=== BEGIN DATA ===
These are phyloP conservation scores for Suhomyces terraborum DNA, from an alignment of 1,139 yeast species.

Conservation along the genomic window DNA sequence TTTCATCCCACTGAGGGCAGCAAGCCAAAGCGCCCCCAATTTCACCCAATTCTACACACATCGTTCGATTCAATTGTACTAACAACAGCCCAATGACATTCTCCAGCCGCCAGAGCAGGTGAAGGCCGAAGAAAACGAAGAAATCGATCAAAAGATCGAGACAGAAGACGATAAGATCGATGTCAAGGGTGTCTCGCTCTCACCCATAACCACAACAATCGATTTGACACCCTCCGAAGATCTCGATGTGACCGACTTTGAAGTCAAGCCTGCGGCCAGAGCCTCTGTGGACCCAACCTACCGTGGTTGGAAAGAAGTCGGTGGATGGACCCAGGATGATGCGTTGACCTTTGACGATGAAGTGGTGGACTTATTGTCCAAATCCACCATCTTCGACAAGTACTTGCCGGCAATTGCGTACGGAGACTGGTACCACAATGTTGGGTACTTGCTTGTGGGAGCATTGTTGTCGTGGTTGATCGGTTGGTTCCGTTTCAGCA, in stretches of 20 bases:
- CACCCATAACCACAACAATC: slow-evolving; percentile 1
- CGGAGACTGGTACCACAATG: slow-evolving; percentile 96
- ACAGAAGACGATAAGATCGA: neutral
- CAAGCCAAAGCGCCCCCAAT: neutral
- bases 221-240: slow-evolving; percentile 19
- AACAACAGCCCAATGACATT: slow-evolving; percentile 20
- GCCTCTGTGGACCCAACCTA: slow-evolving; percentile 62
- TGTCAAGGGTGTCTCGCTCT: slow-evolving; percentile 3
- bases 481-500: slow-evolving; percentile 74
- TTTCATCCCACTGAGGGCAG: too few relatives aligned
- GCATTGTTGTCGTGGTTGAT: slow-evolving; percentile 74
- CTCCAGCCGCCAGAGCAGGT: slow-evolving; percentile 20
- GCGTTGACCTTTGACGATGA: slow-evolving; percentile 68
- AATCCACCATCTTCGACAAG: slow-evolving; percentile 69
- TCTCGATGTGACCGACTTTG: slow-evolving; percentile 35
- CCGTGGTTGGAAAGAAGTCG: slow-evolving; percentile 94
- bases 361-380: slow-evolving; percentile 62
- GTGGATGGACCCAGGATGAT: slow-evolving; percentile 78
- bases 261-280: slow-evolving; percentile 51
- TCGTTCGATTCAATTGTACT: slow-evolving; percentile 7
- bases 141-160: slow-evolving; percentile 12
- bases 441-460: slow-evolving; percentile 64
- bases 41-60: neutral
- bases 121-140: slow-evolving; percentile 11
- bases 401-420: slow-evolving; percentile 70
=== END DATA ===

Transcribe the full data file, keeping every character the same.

These are phyloP conservation scores for Suhomyces terraborum DNA, from an alignment of 1,139 yeast species.

Conservation along the genomic window DNA sequence TTTCATCCCACTGAGGGCAGCAAGCCAAAGCGCCCCCAATTTCACCCAATTCTACACACATCGTTCGATTCAATTGTACTAACAACAGCCCAATGACATTCTCCAGCCGCCAGAGCAGGTGAAGGCCGAAGAAAACGAAGAAATCGATCAAAAGATCGAGACAGAAGACGATAAGATCGATGTCAAGGGTGTCTCGCTCTCACCCATAACCACAACAATCGATTTGACACCCTCCGAAGATCTCGATGTGACCGACTTTGAAGTCAAGCCTGCGGCCAGAGCCTCTGTGGACCCAACCTACCGTGGTTGGAAAGAAGTCGGTGGATGGACCCAGGATGATGCGTTGACCTTTGACGATGAAGTGGTGGACTTATTGTCCAAATCCACCATCTTCGACAAGTACTTGCCGGCAATTGCGTACGGAGACTGGTACCACAATGTTGGGTACTTGCTTGTGGGAGCATTGTTGTCGTGGTTGATCGGTTGGTTCCGTTTCAGCA, in stretches of 20 bases:
- CACCCATAACCACAACAATC: slow-evolving; percentile 1
- CGGAGACTGGTACCACAATG: slow-evolving; percentile 96
- ACAGAAGACGATAAGATCGA: neutral
- CAAGCCAAAGCGCCCCCAAT: neutral
- bases 221-240: slow-evolving; percentile 19
- AACAACAGCCCAATGACATT: slow-evolving; percentile 20
- GCCTCTGTGGACCCAACCTA: slow-evolving; percentile 62
- TGTCAAGGGTGTCTCGCTCT: slow-evolving; percentile 3
- bases 481-500: slow-evolving; percentile 74
- TTTCATCCCACTGAGGGCAG: too few relatives aligned
- GCATTGTTGTCGTGGTTGAT: slow-evolving; percentile 74
- CTCCAGCCGCCAGAGCAGGT: slow-evolving; percentile 20
- GCGTTGACCTTTGACGATGA: slow-evolving; percentile 68
- AATCCACCATCTTCGACAAG: slow-evolving; percentile 69
- TCTCGATGTGACCGACTTTG: slow-evolving; percentile 35
- CCGTGGTTGGAAAGAAGTCG: slow-evolving; percentile 94
- bases 361-380: slow-evolving; percentile 62
- GTGGATGGACCCAGGATGAT: slow-evolving; percentile 78
- bases 261-280: slow-evolving; percentile 51
- TCGTTCGATTCAATTGTACT: slow-evolving; percentile 7
- bases 141-160: slow-evolving; percentile 12
- bases 441-460: slow-evolving; percentile 64
- bases 41-60: neutral
- bases 121-140: slow-evolving; percentile 11
- bases 401-420: slow-evolving; percentile 70